The next National Prescription Drug Take-Back Day is Saturday, October 26th from 10:00 am - 2:00 pm.  It is sponsored by the U.S. Drug Enforcement Administration (DEA) in an effort to help prevent prescription drug abuse and diversion. The majority of abused prescription drugs are obtained from family and friends, including from the home medicine cabinet.
This service is free and anonymous - encourage your patients to dispose of their unwanted medications on Saturday, October 26th.  
There are 30 collection sites in Orange County: 

Aliso Viejo



Buena Park

Corona Del Mar

Costa Mesa


Dana Point

Fountain Valley



Garden Grove

Huntington Beach


La Habra

Laguna Beach

Laguna Hills

Laguna Niguel

Lake Forest

Mission Viejo

Newport Beach





San Clemente

San Juan Capistrano

Santa Ana

Seal Beach



Yorba Linda

To find the location of a Take Back collection site near you visit the DEA website at or call (800) 882-9539.

CMA launches Covered California Provider Education Program

The California Medical Association (CMA) and the CMA Foundation have been awarded a $1.5 million grant from Covered California, the state's new health benefit exchange. The grant application was submitted in partnership with the Latino Physicians of California, the American Academy of Pediatrics and a number of CMA's component medical societies.
The grant is being used to establish the CMA's "California Health Benefit Exchange Outreach and Education Program." The goal is to help medical professionals across the state and their health care teams to educate their patients about the new coverage options available through Covered California and the financial assistance available to help pay for them. The program will focus more intensive outreach to physicians working in communities with a large number of consumers eligible for Covered California.
Physicians are powerful and effective messengers to deliver information to patients. We will be working to educate not only physicians, but also the office and health care teams that support physician practices. We will work with registered nurses, medical assistants, nurse practitioners, physician assistants, office managers and other physician practice staff in the targeted geographic areas that have the highest number of newly eligible exchange enrollees. All staff working in a practice or clinic will have an opportunity to learn more about Covered California insurance plans to fully utilize their skills and potential in educating patients about exchange eligibility and enrollment.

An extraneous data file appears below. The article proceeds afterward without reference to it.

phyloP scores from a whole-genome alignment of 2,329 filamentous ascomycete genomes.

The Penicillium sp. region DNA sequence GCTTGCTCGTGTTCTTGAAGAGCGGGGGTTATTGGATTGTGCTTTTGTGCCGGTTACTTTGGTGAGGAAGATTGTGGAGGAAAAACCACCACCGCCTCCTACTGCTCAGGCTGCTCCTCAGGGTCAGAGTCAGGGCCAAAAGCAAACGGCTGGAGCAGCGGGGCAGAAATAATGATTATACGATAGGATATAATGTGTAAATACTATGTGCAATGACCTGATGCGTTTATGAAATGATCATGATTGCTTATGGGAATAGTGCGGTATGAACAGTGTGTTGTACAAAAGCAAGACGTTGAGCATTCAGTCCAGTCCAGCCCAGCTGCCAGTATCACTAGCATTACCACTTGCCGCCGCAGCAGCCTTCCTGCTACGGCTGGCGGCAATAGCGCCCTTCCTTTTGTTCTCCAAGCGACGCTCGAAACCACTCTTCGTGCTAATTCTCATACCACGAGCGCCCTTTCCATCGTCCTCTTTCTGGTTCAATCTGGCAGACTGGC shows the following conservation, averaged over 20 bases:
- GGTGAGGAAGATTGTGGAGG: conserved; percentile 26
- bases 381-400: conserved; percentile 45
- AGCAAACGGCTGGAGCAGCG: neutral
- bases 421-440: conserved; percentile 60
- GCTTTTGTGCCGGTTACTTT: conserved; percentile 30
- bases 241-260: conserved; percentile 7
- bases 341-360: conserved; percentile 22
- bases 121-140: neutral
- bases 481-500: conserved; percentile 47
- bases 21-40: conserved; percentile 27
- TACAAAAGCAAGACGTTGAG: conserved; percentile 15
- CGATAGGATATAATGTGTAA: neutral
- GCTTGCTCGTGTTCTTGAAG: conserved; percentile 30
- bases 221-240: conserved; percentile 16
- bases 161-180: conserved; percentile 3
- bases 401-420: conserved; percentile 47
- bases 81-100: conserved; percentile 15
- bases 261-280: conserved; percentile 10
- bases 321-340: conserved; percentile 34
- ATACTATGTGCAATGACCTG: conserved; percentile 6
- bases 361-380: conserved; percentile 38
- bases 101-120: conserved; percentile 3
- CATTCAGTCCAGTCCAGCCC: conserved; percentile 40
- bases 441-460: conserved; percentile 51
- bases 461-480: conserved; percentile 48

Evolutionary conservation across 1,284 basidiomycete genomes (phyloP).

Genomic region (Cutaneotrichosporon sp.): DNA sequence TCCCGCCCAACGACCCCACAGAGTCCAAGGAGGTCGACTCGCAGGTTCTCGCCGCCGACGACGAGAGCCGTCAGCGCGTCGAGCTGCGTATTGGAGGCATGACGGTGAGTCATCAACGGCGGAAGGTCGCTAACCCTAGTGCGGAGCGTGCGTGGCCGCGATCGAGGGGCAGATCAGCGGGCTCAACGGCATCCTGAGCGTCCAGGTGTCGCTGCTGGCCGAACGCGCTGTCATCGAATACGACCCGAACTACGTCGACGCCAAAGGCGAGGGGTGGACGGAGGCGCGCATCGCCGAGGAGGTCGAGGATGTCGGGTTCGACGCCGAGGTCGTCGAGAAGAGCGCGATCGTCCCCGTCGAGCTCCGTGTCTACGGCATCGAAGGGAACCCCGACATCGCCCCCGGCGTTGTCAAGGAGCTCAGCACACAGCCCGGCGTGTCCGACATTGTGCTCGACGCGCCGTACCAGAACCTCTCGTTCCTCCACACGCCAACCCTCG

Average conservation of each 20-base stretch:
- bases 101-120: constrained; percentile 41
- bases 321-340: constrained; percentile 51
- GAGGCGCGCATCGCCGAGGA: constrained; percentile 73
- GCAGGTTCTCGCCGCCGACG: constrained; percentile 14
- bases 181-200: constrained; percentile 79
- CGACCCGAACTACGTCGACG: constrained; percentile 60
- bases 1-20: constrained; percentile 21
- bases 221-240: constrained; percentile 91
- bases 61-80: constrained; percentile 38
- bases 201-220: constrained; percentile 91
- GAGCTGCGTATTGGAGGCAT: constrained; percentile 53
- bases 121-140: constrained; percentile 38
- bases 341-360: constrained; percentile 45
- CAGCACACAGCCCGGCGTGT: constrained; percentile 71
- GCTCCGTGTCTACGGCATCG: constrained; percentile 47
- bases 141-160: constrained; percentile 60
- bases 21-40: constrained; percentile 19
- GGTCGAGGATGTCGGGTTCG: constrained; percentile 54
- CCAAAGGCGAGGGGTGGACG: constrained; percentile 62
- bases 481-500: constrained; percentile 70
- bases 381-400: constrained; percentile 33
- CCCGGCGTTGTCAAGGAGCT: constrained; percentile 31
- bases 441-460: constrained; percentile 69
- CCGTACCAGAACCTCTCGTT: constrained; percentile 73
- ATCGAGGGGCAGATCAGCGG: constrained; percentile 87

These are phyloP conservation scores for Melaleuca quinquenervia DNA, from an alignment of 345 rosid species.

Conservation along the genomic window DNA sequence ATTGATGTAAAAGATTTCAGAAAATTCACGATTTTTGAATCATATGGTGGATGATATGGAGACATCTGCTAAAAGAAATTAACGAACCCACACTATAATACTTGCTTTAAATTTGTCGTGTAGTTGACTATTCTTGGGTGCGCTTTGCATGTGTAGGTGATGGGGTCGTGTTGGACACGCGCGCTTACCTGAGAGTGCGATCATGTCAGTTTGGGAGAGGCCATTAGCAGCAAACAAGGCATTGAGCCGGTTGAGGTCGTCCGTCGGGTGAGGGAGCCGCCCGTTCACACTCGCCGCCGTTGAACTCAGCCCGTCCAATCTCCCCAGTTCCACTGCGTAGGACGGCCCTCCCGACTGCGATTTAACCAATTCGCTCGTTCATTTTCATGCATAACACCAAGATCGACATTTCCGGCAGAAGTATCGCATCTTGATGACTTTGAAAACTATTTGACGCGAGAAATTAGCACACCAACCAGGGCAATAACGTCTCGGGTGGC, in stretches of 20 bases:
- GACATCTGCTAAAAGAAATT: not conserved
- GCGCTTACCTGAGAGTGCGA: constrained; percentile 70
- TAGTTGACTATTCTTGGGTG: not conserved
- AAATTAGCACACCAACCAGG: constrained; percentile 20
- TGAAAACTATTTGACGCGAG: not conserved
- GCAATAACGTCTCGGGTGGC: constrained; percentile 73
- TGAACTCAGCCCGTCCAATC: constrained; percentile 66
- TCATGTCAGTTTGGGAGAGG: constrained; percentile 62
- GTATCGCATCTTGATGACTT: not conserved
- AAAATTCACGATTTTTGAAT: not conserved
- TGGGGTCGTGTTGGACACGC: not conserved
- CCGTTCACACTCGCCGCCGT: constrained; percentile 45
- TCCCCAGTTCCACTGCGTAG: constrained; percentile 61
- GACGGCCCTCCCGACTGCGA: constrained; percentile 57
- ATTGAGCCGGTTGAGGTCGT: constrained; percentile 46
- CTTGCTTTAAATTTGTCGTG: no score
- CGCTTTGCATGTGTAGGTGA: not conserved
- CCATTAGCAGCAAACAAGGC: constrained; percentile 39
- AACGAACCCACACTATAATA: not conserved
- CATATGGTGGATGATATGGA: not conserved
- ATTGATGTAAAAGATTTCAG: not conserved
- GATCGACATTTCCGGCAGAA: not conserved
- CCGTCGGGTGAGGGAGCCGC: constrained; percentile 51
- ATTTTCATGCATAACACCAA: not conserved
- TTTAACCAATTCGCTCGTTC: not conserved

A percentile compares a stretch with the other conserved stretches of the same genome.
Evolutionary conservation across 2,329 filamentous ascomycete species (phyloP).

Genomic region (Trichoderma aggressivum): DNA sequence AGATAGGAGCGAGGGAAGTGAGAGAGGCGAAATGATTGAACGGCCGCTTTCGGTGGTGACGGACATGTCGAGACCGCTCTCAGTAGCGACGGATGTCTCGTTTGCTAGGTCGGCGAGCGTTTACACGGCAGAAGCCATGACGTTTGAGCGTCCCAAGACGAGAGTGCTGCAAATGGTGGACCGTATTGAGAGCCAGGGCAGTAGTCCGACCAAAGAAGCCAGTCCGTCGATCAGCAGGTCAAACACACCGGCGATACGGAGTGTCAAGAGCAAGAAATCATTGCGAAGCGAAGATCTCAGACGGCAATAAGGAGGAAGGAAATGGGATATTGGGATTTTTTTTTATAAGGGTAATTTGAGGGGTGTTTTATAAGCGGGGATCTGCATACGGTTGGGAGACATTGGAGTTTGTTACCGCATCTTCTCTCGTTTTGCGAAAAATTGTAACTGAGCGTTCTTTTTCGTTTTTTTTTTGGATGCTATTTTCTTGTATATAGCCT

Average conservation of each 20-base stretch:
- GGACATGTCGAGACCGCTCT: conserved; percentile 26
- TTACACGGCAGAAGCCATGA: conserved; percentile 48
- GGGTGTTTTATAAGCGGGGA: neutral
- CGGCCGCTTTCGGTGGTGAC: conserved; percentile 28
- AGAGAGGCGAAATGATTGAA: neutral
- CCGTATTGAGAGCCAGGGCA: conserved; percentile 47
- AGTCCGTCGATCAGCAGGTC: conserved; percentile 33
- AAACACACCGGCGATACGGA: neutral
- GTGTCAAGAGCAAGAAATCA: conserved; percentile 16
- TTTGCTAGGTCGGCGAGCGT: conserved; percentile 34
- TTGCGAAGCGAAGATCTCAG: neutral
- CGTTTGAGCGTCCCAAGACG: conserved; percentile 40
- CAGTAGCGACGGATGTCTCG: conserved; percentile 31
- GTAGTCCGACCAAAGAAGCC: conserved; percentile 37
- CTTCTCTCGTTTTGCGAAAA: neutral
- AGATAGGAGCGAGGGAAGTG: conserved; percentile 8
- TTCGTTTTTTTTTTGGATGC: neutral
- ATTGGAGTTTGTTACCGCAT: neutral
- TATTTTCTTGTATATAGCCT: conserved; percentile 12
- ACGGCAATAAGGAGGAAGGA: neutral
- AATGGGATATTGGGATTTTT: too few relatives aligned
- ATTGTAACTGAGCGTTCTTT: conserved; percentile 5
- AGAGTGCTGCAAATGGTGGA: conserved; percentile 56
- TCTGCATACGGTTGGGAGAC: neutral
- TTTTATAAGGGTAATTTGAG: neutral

Regional Outreach

The California Health Benefit Exchange Outreach and Education Program will have four regional Provider Educators, with one assigned to each of the following regions: 1) Fresno, Kern, Tulare and Kings Counties; 2) San Diego, Riverside and San Bernardino Counties; 3) Los Angeles and Orange Counties; and 4) San Joaquin, Santa Clara, Alameda and Contra Costa Counties. For those practices in regions not listed, CMA Foundation staff will provide outreach and education. 

Educational Strategy

The educational strategy will be a multifaceted approach that factors in the different physician practice environments and incorporates multiple strategies to communicate with the physicians and their health care teams. The approach will incorporate group learning sessions, focus groups, educational print medium and one-on-one "touches" supported by newsletters, webinars and e-communication.
We will develop learning communities of grantees, sub-grantees and other interested partners to share challenges and best practices and to help us use resources as effectively as possible.
Our strategy will also include the following: 

  • Identify the gaps in physician knowledge about the exchange and design educational messaging to address those gaps.
  • Create a master list of existing regularly held meetings of the association members and partners so that we can utilize the already built network and standing meeting schedule
  • Establish lesson plans to ensure consistency in presentations.
  • Identify physician champions to be trained to educate their peers and other health care professionals and staff.
  • Establish a Physician/Health Care Worker Subcommittee to provide message testing, guidance and input on presentations and one-on-one education.